http://static-content.springer.com/image/art%3A10.1155%2F2010%2F306571/MediaObjects/13661_2010_Article_914_Equ48_HTML.gif
        (3.18)

        There is a contradiction comparing (3.16) and (3.18). So http://static-content.springer.com/image/art%3A10.1155%2F2010%2F306571/MediaObjects/13661_2010_Article_914_IEq118_HTML.gif and http://static-content.springer.com/image/art%3A10.1155%2F2010%2F306571/MediaObjects/13661_2010_Article_914_IEq119_HTML.gif function has only a finite number of zeros.

        Authors’ Affiliations

        (1)
        Department of Mathematics, Ankara University

        References

        1. Marchenko VA: Sturm-Liouville Operators and Applications, Operator Theory: Advances and Applications. Volume 22. Birkhäuser, Basel, Switzerland; 1986:xii+367.View Article
        2. Levitan BM: Inverse Sturm-Liouville Problems. VSP, Zeist, The Netherlands; 1987:x+240.
        3. Chadan K, Sabatier PC: Inverse Problems in Quantum Scattering Theory. Springer, New York, NY, USA; 1977:xxii+344.View Article
        4. Zaharov VE, Manakov SV, Novikov SP, Pitaevskiĭ LP: Theory of Solutions. Plenum Press, New York, NY, USA; 1984.
        5. Levitan BM, Sargsjan IS: Sturm-Liouville and Dirac Operators, Mathematics and Its Applications. Volume 59. Kluwer Academic Publishers, Dordrecht, The Netherlands; 1991:xii+350.View Article
        6. Gasymov MG, Levitan BM: Determination of the Dirac system from the scattering phase. Doklady Akademii Nauk SSSR 1966, 167: 1219-1222.MathSciNet
        7. Jaulent M, Jean C: The inverse s -wave scattering problem for a class of potentials depending on energy. Communications in Mathematical Physics 1972, 28: 177-220. 10.1007/BF01645775MathSciNetView Article
        8. Bairamov E, Karaman Ö: Spectral singularities of Klein-Gordon s -wave equations with an integral boundary condition. Acta Mathematica Hungarica 2002,97(1-2):121-131.MathSciNetView Article
        9. Adıvar M, Bohner M: Spectral analysis of q -difference equations with spectral singularities. Mathematical and Computer Modelling 2006,43(7-8):695-703. 10.1016/j.mcm.2005.04.014MathSciNetView Article
        10. Krall AM: A nonhomogeneous eigenfunction expansion. Transactions of the American Mathematical Society 1965, 117: 352-361.MathSciNetView Article
        11. Lyance VE: A differential operator with spectral singularities, I. AMS Translations 1967,2(60):185-225.
        12. Lyance VE: A differential operator with spectral singularities, II. AMS Translations 1967,2(60):227-283.
        13. Bairamov E, Çelebi AO: Spectrum and spectral expansion for the non-selfadjoint discrete Dirac operators. The Quarterly Journal of Mathematics. Oxford Second Series 1999,50(200):371-384. 10.1093/qjmath/50.200.371MathSciNetView Article
        14. Krall AM, Bairamov E, Çakar Ö: Spectrum and spectral singularities of a quadratic pencil of a Schrödinger operator with a general boundary condition. Journal of Differential Equations 1999,151(2):252-267. 10.1006/jdeq.1998.3519MathSciNetView Article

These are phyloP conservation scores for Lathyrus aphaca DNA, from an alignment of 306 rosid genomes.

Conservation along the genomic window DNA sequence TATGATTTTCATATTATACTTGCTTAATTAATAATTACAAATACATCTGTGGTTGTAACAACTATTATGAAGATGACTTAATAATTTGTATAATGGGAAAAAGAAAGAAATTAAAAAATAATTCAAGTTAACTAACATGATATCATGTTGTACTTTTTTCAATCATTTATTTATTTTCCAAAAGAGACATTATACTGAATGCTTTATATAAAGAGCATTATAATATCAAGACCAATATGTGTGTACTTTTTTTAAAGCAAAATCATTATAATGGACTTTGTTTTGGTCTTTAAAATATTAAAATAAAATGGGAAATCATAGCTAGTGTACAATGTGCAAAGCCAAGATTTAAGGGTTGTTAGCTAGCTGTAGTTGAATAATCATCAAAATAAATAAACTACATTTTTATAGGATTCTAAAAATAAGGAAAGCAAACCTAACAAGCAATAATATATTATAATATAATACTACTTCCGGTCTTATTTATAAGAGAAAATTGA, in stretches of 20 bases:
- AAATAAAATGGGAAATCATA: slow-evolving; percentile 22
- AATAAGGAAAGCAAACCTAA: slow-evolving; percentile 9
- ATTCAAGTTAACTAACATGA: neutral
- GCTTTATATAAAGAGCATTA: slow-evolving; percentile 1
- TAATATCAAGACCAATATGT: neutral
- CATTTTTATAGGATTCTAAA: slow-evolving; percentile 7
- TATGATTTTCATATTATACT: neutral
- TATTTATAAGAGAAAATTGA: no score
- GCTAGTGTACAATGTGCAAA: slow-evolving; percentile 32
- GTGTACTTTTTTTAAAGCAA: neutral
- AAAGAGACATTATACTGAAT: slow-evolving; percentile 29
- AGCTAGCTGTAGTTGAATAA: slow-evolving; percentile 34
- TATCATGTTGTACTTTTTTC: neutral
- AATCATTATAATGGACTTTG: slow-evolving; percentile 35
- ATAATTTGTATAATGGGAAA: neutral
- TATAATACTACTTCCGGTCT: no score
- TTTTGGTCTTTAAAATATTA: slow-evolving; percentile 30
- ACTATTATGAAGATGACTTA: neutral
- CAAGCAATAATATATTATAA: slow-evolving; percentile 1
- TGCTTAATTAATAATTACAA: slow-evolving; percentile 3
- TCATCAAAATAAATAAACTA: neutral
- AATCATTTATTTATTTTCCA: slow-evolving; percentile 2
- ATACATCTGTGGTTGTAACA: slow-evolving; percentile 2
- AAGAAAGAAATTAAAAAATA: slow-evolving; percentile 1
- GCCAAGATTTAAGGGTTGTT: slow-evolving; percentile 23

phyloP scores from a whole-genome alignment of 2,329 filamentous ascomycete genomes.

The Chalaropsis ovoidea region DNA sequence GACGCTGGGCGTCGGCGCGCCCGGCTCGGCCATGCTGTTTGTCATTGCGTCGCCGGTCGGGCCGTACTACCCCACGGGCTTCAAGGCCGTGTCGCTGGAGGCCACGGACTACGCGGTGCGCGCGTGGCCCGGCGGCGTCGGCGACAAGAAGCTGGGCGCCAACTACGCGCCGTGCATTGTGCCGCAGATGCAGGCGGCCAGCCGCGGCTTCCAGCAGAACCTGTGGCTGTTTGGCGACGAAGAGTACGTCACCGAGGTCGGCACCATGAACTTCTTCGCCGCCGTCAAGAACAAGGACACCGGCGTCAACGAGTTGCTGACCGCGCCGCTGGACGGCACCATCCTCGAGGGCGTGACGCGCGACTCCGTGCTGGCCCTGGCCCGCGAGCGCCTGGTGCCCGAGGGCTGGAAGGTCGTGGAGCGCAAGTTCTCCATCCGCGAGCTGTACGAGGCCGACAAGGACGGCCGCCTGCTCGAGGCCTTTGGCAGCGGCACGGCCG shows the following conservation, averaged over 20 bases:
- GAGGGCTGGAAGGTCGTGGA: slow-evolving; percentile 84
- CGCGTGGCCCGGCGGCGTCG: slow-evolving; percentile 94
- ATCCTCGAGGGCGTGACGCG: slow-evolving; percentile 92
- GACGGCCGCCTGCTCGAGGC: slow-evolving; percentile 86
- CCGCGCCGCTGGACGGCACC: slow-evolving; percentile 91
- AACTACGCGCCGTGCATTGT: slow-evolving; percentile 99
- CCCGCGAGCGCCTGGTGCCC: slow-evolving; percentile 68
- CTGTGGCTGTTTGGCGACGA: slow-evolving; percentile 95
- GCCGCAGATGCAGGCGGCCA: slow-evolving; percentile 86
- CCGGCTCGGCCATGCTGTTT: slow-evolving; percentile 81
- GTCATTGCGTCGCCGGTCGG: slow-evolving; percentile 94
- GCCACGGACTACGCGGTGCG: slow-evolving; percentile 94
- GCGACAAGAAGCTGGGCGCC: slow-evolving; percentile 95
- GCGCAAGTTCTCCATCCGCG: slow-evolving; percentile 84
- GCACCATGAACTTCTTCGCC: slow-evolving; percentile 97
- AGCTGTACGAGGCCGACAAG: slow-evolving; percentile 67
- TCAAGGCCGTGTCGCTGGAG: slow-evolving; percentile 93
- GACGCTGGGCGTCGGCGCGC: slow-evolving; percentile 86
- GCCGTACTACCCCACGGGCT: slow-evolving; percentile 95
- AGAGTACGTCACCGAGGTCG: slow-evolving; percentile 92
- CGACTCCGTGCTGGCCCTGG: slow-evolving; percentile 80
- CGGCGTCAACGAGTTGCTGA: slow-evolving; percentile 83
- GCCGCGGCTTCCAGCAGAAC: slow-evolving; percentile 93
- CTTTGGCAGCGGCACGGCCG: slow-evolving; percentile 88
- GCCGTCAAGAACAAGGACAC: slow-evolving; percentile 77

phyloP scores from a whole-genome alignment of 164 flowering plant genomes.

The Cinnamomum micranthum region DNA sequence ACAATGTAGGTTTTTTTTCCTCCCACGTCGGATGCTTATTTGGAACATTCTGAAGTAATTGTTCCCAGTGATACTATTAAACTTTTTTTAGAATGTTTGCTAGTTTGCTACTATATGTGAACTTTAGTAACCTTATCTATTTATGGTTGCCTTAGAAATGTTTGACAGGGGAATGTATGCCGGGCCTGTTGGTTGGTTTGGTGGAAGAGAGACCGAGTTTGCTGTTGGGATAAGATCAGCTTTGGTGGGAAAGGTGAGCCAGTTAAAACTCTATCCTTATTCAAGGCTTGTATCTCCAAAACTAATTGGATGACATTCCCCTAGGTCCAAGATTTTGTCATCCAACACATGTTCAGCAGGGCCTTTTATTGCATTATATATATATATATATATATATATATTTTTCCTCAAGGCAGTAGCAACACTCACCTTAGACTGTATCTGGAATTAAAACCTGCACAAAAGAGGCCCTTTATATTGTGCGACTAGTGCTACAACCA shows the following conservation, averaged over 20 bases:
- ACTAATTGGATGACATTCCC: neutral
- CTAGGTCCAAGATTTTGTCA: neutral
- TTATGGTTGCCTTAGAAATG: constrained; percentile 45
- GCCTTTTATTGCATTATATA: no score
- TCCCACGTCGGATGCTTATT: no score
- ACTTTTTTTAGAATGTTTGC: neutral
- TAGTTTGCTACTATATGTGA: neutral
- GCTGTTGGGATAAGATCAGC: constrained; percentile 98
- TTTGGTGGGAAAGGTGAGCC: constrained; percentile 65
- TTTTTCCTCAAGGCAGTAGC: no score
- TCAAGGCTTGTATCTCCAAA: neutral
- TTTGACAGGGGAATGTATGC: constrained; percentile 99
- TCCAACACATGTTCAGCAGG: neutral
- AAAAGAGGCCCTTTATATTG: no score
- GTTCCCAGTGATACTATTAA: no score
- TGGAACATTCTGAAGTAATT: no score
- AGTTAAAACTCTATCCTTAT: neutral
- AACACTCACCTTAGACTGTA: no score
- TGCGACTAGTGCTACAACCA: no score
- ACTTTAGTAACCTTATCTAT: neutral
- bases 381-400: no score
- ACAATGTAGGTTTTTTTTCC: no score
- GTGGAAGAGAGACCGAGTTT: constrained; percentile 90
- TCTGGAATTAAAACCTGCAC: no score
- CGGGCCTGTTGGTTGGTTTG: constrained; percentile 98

15. Bairamov E, Çakar Ö, Krall AM: An eigenfunction expansion for a quadratic pencil of a Schrödinger operator with spectral singularities. Journal of Differential Equations 1999,151(2):268-289. 10.1006/jdeq.1998.3518MathSciNetView Article
        16. Bairamov E, Çakar Ö, Krall AM: Non-selfadjoint difference operators and Jacobi matrices with spectral singularities. Mathematische Nachrichten 2001, 229: 5-14. 10.1002/1522-2616(200109)229:1<5::AID-MANA5>3.0.CO;2-CMathSciNetView Article
        17. Krall AM, Bairamov E, Çakar Ö: Spectral analysis of non-selfadjoint discrete Schrödinger operators with spectral singularities. Mathematische Nachrichten 2001, 231: 89-104. 10.1002/1522-2616(200111)231:1<89::AID-MANA89>3.0.CO;2-YMathSciNetView Article
        18. Agarwal RP: Difference Equations and Inequalities: Theory, Methods, and Applications, Monographs and Textbooks in Pure and Applied Mathematics. Volume 228. 2nd edition. Marcel Dekker, New York, NY, USA; 2000:xvi+971.
        19. Agarwal RP, Wong PYJ: Advanced Topics in Difference Equations. Kluwer Academic Publishers, Dordrecht, The Netherlands; 1997.View Article
        20. Kelley WG, Peterson AC: Difference Equations: An Introduction with Applications. 2nd edition. Harcourt/Academic Press, San Diego, Calif, USA; 2001:x+403.
        21. Toda M: Theory of Nonlinear Lattices, Springer Series in Solid-State Sciences. Volume 20. Springer, Berlin, Germany; 1981:x+205.
        22. Glazman IM: Direct Methods of Qualitative Spectral Analysis of Singular Differential Operators. Israel Program for Scientific Translations, Jerusalem, Palestine; 1966:ix+234.

        Copyright

        © Elgiz Bairamov et al. 2010

        This article is published under license to BioMed Central Ltd. This is an open access article distributed under the Creative Commons Attribution License, which permits unrestricted use, distribution, and reproduction in any medium, provided the original work is properly cited.